Superior Foods, Inc. v. Harris-Teeter Super Mkts.,
Inc., 288 N.C. 213, 218, 217 S.E.2d 566, 571 (1975); and
then citing Inv. Props. of Asheville, Inc. v.
Norburn, 281 N.C. 191, 197, 188 S.E.2d 342, 346
(1972)). As a result, "[i]f a party contends
that certain acts or omissions constitute a claim for relief
or a defense against another, the trial court must submit the
issue with appropriate instructions if there is evidence
which, when viewed in the light most favorable to the
proponent, will support a reasonable inference of each
essential element of the claim or defense asserted."
Cockrell, 295 N.C. at 449, 245 S.E.2d at 500 (first
citing Vernon v. Crist, 291 N.C. 646, 231 S.E.2d 591
(1977); and then citing Atkins v. Moye, 277 N.C.
179, 176 S.E.2d 789 (1970)).
other hand, "[r]equests for special instructions must be
in writing, entitled in the cause, and signed by the counsel
or party submitting them." N.C. G.S. § 1A-1, Rule
51(b) (2017); see also Hanks v. Nationwide Mut. Fire Ins.
Co., 47 N.C.App. 393, 404, 267 S.E.2d 409, 415 (1980)
(citing King v. Powell, 252 N.C. 506, 512, 114
S.E.2d 265, 269-70 (1960), and stating that "[i]t is the
duty of the party desiring instructions on a subordinate
feature of the case or greater elaboration on a particular
point to aptly tender request for special
instructions"). In the event that a party fails to
"comply with the requirements of [ N.C. G.S. §
1A-1, ] Rule 51(b), the trial court act[s] properly within
its discretion in denying the request." Byrd's
Lawn & Landscaping, Inc. v. Smith, 142 N.C.App. 371,
379, 542 S.E.2d 689, 694 (2001) (citing Hord v.
Atkinson, 68 N.C.App. 346, 351, 315 S.E.2d 339, 342
(1984) (holding that the trial court could properly refuse to
instruct the jury concerning its right to consider the
physical evidence in a motor vehicle negligence case on the
grounds that "the plaintiffs request went beyond the
trial judge's general duty of explaining the law arising
on the evidence with respect to the substantial features of
the case" and that, with respect to this
"subordinate feature," "the plaintiff did not
comply with the requirements of Rule 51(b)")); see
also Koutsis v. Waddel, 10 N.C.App. 731, 733-34, 179
S.E.2d 797, 799 (1971) (stating that, "[w]here the court
adequately charges the law on every material aspect of the
case arising on the evidence," "the charge is
sufficient and will not be held error for failure of the
court to give instructions on subordinate features of the
case, since it is the duty of a party desiring instructions
on a subordinate feature, or greater elaboration, to aptly
tender a request therefor" (quoting 7 Strong's North
Carolina Index 2d: Trial § 33, at 329 (1968)
(footnotes omitted))). Assuming that a proper "request
is made for a specific instruction, correct in itself and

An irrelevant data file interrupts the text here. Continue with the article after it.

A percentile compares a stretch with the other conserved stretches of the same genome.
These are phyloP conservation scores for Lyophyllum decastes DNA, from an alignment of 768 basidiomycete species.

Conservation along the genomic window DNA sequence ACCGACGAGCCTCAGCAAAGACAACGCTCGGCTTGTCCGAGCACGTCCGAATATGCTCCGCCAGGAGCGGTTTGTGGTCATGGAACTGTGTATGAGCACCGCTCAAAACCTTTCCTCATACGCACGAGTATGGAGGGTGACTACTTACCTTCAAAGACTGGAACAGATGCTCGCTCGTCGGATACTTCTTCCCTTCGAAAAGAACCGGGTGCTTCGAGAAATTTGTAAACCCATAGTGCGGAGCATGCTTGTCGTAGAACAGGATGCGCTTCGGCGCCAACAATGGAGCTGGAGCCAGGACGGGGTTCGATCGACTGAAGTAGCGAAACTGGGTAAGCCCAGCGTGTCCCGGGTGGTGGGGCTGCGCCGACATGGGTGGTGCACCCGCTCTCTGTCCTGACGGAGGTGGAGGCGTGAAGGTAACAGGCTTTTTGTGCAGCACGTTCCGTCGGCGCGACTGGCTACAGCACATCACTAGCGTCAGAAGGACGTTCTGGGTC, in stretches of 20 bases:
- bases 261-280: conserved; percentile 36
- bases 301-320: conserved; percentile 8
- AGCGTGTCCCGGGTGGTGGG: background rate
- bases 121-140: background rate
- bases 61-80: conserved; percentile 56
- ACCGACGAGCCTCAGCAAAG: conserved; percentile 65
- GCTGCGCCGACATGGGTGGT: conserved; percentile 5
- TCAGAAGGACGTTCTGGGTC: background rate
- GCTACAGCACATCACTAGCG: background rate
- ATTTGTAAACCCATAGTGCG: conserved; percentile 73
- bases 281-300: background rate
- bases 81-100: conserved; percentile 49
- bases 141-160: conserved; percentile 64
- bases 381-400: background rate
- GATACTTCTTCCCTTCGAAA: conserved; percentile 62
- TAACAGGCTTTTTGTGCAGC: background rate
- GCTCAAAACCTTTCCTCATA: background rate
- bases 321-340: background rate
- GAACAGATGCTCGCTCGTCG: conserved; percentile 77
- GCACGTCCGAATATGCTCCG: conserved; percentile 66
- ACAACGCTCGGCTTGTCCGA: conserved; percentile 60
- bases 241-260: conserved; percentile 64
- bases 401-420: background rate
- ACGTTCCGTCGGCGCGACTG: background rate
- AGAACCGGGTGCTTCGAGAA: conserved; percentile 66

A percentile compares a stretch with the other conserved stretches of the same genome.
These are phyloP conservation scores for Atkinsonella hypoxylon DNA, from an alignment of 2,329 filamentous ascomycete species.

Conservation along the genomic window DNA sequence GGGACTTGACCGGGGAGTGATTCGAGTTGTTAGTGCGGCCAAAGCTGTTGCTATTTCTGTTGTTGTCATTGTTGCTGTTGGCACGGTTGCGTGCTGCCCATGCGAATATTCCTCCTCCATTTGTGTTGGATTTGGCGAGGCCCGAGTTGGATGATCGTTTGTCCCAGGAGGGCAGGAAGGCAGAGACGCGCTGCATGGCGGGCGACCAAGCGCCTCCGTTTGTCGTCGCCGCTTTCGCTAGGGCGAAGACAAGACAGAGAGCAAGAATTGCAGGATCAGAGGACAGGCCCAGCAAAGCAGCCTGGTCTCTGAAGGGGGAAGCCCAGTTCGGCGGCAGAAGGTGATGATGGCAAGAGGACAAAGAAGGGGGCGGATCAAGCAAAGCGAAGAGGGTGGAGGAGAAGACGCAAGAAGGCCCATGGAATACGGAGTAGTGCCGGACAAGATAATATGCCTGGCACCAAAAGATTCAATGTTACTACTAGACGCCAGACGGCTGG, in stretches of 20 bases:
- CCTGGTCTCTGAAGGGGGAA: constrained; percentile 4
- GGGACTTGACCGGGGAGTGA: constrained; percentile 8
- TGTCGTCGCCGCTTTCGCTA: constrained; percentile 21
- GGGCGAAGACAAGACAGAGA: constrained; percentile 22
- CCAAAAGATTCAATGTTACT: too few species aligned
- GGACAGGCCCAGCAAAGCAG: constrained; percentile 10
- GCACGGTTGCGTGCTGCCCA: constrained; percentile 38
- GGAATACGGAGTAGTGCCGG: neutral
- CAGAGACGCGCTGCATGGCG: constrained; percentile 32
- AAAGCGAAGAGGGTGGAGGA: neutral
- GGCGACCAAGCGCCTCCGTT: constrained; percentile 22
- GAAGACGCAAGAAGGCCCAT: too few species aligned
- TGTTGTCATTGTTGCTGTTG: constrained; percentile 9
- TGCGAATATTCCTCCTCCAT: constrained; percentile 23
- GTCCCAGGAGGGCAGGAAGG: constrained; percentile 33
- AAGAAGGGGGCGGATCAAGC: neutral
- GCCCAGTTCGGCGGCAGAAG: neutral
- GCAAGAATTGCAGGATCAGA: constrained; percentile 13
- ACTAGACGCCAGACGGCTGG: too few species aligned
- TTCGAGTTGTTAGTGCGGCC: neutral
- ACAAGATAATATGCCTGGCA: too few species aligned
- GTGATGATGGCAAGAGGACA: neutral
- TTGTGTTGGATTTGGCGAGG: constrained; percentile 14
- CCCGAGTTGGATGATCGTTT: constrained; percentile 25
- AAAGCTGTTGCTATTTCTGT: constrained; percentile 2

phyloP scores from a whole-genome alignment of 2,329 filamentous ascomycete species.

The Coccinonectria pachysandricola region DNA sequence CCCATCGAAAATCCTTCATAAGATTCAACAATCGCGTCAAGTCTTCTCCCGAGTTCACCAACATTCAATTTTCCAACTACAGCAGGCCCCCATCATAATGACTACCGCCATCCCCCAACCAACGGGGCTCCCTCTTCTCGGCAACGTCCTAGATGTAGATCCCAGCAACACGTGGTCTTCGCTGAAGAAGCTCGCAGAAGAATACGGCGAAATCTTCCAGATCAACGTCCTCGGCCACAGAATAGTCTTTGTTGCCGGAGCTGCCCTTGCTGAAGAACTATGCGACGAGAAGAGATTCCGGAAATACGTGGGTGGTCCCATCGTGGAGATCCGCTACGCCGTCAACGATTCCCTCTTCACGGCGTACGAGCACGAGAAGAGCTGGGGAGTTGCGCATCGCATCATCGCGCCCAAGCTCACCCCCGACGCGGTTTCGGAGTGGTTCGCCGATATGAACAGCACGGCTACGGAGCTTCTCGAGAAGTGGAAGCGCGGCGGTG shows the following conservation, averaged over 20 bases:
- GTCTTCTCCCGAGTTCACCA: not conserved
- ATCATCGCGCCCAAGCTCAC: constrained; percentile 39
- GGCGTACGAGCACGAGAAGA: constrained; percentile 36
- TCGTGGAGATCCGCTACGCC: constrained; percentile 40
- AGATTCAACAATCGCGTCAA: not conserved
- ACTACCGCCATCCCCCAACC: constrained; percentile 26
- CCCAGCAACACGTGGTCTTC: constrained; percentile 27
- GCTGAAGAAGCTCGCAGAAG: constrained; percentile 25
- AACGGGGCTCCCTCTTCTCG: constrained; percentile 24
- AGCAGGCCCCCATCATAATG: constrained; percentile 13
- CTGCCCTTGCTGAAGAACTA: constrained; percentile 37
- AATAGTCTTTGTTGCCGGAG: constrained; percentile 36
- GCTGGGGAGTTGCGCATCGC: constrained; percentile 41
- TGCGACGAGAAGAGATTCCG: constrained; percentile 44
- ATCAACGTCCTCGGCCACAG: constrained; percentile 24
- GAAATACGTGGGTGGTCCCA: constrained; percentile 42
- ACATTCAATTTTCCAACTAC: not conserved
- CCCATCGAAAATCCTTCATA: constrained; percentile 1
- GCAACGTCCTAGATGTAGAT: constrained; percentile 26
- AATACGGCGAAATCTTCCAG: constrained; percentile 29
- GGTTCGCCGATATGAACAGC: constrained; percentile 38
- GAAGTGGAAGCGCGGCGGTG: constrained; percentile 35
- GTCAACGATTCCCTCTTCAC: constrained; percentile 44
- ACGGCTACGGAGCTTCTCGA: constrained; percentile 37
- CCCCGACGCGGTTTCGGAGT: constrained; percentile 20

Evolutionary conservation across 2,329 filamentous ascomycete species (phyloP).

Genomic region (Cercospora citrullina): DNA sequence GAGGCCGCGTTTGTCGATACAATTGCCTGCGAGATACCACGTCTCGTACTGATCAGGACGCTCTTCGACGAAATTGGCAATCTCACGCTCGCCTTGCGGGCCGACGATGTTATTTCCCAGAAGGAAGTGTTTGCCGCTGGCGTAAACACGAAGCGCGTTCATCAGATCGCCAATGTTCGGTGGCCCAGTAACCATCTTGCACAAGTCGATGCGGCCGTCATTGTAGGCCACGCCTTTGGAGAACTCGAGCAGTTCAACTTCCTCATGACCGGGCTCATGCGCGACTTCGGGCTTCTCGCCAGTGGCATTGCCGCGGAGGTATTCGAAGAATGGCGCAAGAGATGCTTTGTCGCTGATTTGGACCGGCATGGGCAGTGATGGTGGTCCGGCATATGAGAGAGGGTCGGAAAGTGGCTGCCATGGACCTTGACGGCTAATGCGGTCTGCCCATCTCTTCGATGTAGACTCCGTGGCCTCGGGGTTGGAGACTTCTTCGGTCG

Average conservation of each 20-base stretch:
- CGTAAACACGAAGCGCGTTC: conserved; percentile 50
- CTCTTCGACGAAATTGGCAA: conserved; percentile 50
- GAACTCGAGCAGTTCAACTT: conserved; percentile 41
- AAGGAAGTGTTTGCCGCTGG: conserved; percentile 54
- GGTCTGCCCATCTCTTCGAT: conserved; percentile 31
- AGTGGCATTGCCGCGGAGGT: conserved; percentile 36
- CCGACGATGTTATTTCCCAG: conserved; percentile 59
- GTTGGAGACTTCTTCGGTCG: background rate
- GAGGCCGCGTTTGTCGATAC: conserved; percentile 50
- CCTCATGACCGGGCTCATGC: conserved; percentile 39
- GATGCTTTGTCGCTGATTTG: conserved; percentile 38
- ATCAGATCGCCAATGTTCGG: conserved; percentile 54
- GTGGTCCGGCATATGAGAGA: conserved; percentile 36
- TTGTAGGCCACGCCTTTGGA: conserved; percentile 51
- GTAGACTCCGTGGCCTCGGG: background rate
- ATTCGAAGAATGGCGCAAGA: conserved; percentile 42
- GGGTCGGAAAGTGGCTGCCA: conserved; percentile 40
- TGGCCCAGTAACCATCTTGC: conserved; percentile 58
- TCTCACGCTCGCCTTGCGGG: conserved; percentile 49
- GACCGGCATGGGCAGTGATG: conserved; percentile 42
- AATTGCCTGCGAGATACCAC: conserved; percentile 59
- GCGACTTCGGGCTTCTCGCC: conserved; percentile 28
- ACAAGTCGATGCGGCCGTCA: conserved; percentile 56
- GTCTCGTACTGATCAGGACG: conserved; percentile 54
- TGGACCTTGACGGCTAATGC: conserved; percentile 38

supported by evidence, the trial court, while not obliged to
adopt the precise language of the prayer, is nevertheless
required to give the instruction, in substance at
least," with "the failure [to do so] constitut[ing]
reversible error." Minor v. Minor, 366 N.C.
526, 531, 742 S.E.2d 790, 793 (2013) (first quoting
Calhoun v. State Highway & Pub. Works
Comm'n, 208 N.C. 424, 426, 181 S.E.2d 271, 272
(1935); then citing State v. Davis, 291 N.C. 1,
13-14, 229 S.E.2d 285, 293-94 (1976); and then citing
Bass v. Hocutt, 221 N.C. 218, 219-20, 19 S.E.2d 871,
only written request for instructions that defendant
submitted for the trial court's consideration that was at
all relevant to the "safe harbor" issue consisted
of a verbatim recitation of N.C. P.I. Civil 807.50, a pattern
jury instruction intended for use in cases in which a
director is sought to be held liable for breach of his or her
duty to the corporation and which provides that:
(state number) issue reads:
"Was the plaintiff damaged by the failure of the
defendant to discharge his duties as a corporate
On this issue the burden of proof is on the plaintiff. This
means that the plaintiff must prove, by the greater weight of
the evidence, four things:
First, that the defendant failed to act in good
faith. Good faith requires a director to discharge
his duties honestly, conscientiously, fairly and
with undivided loyalty to the corporation. Errors in judgment
alone do not constitute a failure to act in good faith;
however, unless a director honestly believes he is
making a reasonable business decision, he fails to
act in good faith.
Second, that the defendant failed to act as an
ordinarily prudent person in a like position would have acted
under similar circumstances. (Unless he has actual
knowledge to the contrary, a director is entitled to rely on
information, opinions, reports or statements, including
financial statements and other financial data, if prepared or
[one or more employees of the corporation who the director
reasonably believes to be reliable and competent in the
[[a lawyer] [a public accountant] [name other outside
advisor] as to the matter(s) the director reasonably
believes are within such [professional's] [advisor's]
[a committee of the board of directors of which the director
is not a member if he reasonably believes the